For many of us, even though we love the red colour of a ruby, it is often too expensive for our budgets. Fortunately, there are some gemstones that can simulate this precious stone, one of the most affordable of which is Garnet.
This January birthstone is an abundant species that surprisingly comes in many colours of the rainbow. Although it is associated with hues of red, garnets can actually range in colour, spanning blue, green, yellow, orange, red, pink, brown, black – even colourless. What produces colours in garnet are trace chemical elements (iron, chromium, vanadium, titanium and manganese) or defects in the crystal structure. Garnets with a pure form, such as grossular and pyrope that do not contain metals in their formulae are colourless.
Some of the garnet’s properties include ferromagnetism, where it reacts to magnets due to the iron in its composition (particularly true of almandine, almandine-pyrope, spessartine and andradite), and its ability to generate electricity when is rubbed or heated.
With a hardness of 6.5-7.5 on the Mohs scale garnet has a few varieties that are suitable for jewellery including:
Pyrope & Almandine
With prices that can vary between $1-$100 per carat, pyrope garnet and almandine garnet are the most common varieties of this gemstone. Bear in mind that these prices are affected by hue, saturation of colour, clarity and dimensions. A gemstone of 1 carat is much less valuable per carat than one of 5 carats. Blood red (due to iron and chromium impurities), dark red and pinkish red are associated with both pyrope and almandine varieties. Pyrope has a Mohs hardness of 7¼ and is usually faceted as brilliant and mixed cuts, and almandine has a Mohs hardness of 7½ and is usually faceted as mixed and cabochon cuts.
[left]Almandine garnet is the oldest garnet. Although dense, almandine is brittle, and facet edges chip easily (take particular care if you wear a ring that has this gemstone). “Almandine” is named after a small town in Turkey, Alabanda, a source of this type of garnet and a cutting centre which the Roman naturalist and writer Pliny the Elder mentioned in his works. Other places where is it mined in great quantities are India, Australia and Sri Lanka, to name a few.[/left]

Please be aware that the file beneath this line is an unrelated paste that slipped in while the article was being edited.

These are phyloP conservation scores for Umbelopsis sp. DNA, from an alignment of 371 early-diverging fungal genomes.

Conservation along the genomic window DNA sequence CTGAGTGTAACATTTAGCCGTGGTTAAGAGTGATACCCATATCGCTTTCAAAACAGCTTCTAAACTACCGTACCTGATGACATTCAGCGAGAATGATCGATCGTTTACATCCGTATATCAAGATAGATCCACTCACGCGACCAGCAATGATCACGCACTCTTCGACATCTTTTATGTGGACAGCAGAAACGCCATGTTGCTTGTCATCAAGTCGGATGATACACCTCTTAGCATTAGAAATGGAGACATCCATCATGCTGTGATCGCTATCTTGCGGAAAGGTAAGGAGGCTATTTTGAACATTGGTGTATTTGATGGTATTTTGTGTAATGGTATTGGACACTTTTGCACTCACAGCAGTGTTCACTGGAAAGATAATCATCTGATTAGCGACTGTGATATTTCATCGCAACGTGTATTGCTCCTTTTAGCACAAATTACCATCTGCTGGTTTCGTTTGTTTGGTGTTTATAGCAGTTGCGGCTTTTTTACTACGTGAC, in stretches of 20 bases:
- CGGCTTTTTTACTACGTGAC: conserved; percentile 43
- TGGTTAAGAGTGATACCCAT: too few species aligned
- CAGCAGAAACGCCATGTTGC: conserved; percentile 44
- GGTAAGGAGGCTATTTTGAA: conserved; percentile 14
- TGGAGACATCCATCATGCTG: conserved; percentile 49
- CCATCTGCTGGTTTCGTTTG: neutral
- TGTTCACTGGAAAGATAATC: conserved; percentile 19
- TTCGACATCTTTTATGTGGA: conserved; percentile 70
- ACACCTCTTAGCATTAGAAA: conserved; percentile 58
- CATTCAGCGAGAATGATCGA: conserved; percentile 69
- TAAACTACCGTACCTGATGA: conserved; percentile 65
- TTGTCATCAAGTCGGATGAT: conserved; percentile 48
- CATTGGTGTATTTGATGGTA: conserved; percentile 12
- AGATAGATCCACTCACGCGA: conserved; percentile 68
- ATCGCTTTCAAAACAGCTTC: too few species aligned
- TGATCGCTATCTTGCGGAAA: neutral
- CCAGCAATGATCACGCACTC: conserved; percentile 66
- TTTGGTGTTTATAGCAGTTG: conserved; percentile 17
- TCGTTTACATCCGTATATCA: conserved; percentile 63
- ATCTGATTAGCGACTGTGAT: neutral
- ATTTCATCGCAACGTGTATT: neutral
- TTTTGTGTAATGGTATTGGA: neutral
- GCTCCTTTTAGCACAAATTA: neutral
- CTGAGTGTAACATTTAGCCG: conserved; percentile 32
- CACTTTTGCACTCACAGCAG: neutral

[left]Pyrope garnet is a magnesium aluminium silicate that started being mined in the Bohemian fields (Czech Republic) in the 16th century. At that point, it wasn’t so highly valued because the market was saturated with cheaply made Bohemian jewellery. The word “pyrope” comes from the Greek “pyropos” meaning “fire”. When pyrope garnet is cut and faceted, there is a change of colour, with the darker tone converting into a lighter red. Faceted stones rely on internally reflected light, which produces a more intense hue. The mid-tonal ranges of colours are the most popular. The localities where it can be found are in the USA (Arizona), South Africa, Australia, Brazil, Myanmar, Scotland, Argentina, Switzerland and Tanzania. For every 2 tonnes of garnet mined only one gemstone will be over five carats.[/left]
[left]In contrast to almandine, spessartine garnet is the most recent type of garnet to be discovered. With a Mohs hardness of 7, the ideal stone is bright orange due to iron impurities, but an increase of these impurities in the chemical composition causes the gem to become a darker orange to red. It is rare to find gem-quality stones, and they are usually faceted as brilliant, step and cabochon cut. Spessartine is named after the Spessart district of Bavaria, Germany, and there is no history of this gemstone before the 19th century.[/left]
Grossular garnet is the most varicoloured of all the garnets. In its pure state, grossular is colourless, and it is various impurities that cause the vast varieties of colours that can be found. The name derives from the botanical name of the gooseberry, R. grossularia, in reference to the ones found in Siberia, which were green. The most beautiful and attractive grossular garnets are the orange-brown- hessonite and the stunning green- tsavorite.